Construction World December 2017



The current economic and political climate in South Africa, the African continent and also in the rest of the world, make it tough for especially smaller players in the cement industry. Wilhelm du Plessis spoke to Richard Tomes, Executive, Sales & Marketing at AfriSam about the challenges and opportunities for cement companies in this challenging time.

AfriSam is an 83-year old business. Its newest kiln was installed at Ulco, its flagship plant in the Northern Cape.

Global cement picture According to SAFCEC’s State of the South African civil engineering industry report for the second quarter of 2017, the world economy gained momentum in the fourth quarter of 2016 – especially in advanced economies such the USA and UK. However, economic performance amongst emerging economies has remained mixed. This uneven economic performance in especially the emerging markets makes this period challenging for multinational cement companies. Luckily for them the global outlook is anchored by the positive trends in the major markets of China, India and the USA – which offset the poor performance elsewhere. The large cement producers have diversified their portfolios in a strategic effort to capture growth in such markets. The performance in these high- growth areas is vital to the financial health of these groups. “Of the world’s five billions tons of installed cement capacity, China, an emerging market, demands two million tons to feed the needs of its increasing population,” Tomes says. China is followed by India and the USA, with Europe (as a collective) fourth in the cement demand stakes. “Africa’s combined cement demand is similar to Europe’s. The continent has seen good volume growth, but in South Africa,” says Tomes, “the demand has been flat. “Countries that have an increased cement appetite include Pakistan, Turkey, Vietnam, India, Kenya, Switzerland, Germany, Poland, and the USA. South Africa, Chile and Spain have performed badly. The worst performer is Brazil where cement sales have fallen by 9% year- on-year. This was caused by political uncertainty, the impeachment of the president and ratings downgrades. “It is worrisome because we are seeing similar trends in South Africa,” he says. SA’s historical reality “For many years,” explains Tomes, “the local cement industry was run as a government sanctioned cartel – it was protected as it was regarded as strategic.” The country was in isolation and did not trade with the rest of the world. During this period, the way cement companies set up new capacity, was in the framework of a cartel and all the players maintained market share. “The regional dominance that various cement companies had, was based on this cartel- thinking,” adds Tomes.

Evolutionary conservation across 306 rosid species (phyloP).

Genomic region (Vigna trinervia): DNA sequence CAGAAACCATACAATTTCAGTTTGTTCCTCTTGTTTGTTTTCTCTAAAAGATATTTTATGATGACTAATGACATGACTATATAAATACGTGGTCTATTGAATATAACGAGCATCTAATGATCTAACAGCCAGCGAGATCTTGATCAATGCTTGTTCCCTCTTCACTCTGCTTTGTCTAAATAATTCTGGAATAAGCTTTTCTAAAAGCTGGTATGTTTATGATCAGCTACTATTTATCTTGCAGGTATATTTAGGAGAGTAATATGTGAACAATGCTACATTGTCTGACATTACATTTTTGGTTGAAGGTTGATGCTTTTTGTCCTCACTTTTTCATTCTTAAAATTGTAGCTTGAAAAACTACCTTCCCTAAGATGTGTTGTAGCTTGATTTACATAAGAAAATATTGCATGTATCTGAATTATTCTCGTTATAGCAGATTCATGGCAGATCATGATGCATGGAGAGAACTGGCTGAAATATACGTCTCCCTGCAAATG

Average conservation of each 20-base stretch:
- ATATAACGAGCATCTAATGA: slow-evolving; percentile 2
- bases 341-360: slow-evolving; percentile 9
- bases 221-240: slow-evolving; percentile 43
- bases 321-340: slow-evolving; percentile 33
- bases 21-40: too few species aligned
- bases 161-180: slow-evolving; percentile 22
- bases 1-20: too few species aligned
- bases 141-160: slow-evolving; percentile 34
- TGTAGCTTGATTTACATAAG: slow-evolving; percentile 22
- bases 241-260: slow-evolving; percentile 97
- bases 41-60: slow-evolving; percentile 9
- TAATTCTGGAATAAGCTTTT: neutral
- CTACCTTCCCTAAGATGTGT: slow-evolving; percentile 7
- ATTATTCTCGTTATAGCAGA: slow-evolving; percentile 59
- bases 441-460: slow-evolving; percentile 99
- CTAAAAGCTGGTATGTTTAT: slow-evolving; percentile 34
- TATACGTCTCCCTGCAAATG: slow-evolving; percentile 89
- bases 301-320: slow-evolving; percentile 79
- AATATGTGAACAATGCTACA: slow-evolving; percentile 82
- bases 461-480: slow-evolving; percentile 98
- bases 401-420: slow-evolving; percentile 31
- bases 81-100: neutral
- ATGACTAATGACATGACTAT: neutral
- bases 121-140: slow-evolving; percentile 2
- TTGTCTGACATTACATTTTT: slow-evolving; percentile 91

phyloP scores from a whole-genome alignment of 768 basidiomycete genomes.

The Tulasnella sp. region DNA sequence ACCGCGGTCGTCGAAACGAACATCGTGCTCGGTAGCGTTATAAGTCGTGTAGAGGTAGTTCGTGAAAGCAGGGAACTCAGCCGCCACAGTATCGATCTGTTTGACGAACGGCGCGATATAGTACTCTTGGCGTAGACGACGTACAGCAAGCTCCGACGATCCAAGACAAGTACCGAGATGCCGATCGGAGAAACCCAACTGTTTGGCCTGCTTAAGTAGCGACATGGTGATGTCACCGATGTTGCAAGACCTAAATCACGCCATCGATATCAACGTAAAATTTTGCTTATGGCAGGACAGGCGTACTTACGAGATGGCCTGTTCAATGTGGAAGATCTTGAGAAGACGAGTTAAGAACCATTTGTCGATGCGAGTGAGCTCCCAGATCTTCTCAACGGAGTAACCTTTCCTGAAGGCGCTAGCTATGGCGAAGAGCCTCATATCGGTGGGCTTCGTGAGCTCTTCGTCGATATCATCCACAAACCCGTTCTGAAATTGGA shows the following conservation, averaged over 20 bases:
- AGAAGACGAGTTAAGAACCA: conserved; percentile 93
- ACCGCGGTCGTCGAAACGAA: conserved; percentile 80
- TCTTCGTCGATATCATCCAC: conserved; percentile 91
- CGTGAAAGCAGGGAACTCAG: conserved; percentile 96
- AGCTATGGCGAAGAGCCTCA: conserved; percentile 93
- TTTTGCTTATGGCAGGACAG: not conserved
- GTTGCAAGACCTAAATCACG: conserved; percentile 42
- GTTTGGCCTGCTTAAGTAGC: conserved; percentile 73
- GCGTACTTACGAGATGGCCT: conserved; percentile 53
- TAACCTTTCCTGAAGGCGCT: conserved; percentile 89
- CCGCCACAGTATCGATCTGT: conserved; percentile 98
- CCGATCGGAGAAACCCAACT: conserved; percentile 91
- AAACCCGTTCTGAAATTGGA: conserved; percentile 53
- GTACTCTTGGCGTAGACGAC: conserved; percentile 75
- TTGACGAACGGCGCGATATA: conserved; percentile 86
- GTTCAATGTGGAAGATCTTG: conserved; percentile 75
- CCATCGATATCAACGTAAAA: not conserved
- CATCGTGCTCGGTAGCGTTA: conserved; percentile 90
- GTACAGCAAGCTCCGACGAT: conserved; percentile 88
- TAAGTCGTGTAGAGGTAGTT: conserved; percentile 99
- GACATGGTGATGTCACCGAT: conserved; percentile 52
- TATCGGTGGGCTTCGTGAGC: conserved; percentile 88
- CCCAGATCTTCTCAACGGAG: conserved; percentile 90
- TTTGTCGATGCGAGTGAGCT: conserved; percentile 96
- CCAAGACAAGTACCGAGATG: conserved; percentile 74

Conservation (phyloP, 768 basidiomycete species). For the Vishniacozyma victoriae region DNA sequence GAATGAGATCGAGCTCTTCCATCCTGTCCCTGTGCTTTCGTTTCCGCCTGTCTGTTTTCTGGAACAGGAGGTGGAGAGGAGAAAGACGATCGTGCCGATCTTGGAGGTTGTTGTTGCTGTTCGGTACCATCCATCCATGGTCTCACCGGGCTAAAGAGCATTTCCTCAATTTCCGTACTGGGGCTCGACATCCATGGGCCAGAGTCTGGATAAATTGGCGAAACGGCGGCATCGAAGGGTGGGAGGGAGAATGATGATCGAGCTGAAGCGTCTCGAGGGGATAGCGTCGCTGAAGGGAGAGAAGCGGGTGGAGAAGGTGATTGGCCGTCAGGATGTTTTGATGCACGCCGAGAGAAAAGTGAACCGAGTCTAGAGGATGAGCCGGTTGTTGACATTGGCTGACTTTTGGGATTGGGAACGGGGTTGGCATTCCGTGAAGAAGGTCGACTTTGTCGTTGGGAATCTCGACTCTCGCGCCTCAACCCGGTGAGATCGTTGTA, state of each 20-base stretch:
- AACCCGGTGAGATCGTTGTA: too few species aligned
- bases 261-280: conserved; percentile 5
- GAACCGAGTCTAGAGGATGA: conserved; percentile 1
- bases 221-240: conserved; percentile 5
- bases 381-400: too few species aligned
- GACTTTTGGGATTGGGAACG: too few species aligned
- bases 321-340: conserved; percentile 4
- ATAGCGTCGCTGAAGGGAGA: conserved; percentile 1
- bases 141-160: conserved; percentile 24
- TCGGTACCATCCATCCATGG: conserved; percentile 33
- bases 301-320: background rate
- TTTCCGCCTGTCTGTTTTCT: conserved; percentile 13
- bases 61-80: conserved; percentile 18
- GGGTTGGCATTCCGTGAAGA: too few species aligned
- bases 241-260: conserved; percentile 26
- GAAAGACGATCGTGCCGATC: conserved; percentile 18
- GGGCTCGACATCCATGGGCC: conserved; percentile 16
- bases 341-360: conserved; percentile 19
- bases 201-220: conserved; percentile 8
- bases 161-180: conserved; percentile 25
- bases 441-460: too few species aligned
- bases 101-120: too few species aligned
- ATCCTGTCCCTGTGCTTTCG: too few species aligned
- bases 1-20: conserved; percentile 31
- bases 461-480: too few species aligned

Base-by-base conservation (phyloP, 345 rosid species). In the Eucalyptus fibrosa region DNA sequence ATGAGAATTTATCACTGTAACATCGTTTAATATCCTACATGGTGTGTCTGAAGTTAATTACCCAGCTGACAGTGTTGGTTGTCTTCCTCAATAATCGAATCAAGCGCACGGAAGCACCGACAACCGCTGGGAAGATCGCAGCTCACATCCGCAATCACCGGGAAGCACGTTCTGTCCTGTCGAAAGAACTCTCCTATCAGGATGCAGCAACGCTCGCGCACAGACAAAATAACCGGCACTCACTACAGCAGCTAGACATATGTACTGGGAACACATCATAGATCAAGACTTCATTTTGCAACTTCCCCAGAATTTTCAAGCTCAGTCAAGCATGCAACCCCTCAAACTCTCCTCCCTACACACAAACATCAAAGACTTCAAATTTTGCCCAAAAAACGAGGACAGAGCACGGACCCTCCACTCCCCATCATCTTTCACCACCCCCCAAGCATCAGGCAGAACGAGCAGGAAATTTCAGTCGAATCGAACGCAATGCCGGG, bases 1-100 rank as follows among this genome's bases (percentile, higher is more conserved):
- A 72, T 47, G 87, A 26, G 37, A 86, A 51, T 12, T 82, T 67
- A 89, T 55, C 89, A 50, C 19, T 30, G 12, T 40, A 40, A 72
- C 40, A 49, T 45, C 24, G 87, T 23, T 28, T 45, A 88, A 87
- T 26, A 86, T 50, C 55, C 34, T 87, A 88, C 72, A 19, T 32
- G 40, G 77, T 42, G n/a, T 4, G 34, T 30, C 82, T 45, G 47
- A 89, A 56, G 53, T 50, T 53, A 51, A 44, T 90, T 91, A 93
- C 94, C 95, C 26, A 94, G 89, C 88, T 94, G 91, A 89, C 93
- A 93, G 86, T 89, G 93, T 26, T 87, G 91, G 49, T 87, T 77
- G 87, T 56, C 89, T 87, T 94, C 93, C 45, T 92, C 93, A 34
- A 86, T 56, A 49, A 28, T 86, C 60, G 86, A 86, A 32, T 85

“When South Africa became a democracy in 1994, the country’s economy had to become efficient as it now had to trade with the rest of the world,” says Tomes. Between 2002 and 2007 the country ran out of cement capacity and had to start importing cement, while the opportunity attracted new entrants. “Demand outstripped supply – there was a time when cement companies made EBITDA margins of between 30 and 40%. So if you are a Mr Dangote or a Chinese player, and there is no or little growth in the rest of the world, you would want to invest in South Africa,” adds Tomes. “We attracted new players in the process – Sephaku and Mamba Cement. As demand has now dropped off significantly, competition is fierce – everyone is scurrying for market share. In fact, cement prices are now back at levels last seen in 2009,” Tomes says. A false sense Tomes explains that between 2002 and 2007 cement demand in South Africa doubled as World Cup stadia was built, and the country had various infrastructure projects including SANRAL’s road projects, the Gautrain, and airport upgrades. “It illustrates what is possible when there is economic confidence. The country had a successful political transition, peaceful democratic elections, hosted the 1995 rugby World Cup and was to host the first FIFA World Cup on the African continent in 2010. The industry had great momentum and confidence – and the major contractors did well on the back of confidence and good infrastructure investment,” he says. Unfortunately the confidence and momentum did not last. “Economists and industry experts indicate that confidence levels are back at levels we experienced in the run-up to the first democratic elections in 1994.” The political situation is the primary cause of this uncertainty. Last year’s local government elections yielded a few ‘fragile’ coalition governments in some of South Africa’s major metros around the country. In some instances, as witnessed in the Port Elizabeth metro, a failure to develop a good working relationship across party lines has impacted service delivery, affecting infrastructure spend, and with that cement demand. There are concerns about who is likely to emerge as the ruling party’s leader and possibly the next president of the country, should the ANC win the elections in 2019.



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